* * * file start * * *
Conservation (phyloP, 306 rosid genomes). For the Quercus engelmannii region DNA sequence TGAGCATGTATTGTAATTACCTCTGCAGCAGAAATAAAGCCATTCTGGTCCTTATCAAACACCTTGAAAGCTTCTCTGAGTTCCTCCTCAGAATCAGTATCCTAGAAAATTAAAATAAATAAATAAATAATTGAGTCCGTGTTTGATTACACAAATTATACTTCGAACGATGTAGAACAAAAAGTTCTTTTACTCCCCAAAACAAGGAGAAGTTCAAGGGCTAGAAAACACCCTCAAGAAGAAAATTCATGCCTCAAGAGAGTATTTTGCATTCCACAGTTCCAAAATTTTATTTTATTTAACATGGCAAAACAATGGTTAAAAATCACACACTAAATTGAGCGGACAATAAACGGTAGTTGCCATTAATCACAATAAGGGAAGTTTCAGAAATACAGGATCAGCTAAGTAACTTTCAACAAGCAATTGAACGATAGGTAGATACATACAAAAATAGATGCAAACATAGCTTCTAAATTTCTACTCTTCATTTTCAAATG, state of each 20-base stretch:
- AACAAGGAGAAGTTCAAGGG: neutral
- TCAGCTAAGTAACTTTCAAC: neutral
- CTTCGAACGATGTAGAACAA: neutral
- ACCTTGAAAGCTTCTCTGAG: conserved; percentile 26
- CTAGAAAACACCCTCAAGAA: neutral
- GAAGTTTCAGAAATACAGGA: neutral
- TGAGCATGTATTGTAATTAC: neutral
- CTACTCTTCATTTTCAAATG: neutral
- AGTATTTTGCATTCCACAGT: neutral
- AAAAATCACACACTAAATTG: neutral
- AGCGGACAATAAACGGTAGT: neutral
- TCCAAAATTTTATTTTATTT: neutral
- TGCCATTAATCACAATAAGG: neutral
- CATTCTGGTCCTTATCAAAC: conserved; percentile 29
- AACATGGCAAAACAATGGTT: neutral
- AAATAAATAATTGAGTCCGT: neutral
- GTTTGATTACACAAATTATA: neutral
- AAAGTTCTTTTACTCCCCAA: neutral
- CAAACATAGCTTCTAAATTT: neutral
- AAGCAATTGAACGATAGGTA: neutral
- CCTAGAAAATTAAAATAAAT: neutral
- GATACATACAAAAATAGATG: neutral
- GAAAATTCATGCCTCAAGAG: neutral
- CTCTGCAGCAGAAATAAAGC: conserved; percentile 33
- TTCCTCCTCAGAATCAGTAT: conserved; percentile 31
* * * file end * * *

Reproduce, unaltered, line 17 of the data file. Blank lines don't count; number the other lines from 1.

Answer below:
- AAATAAATAATTGAGTCCGT: neutral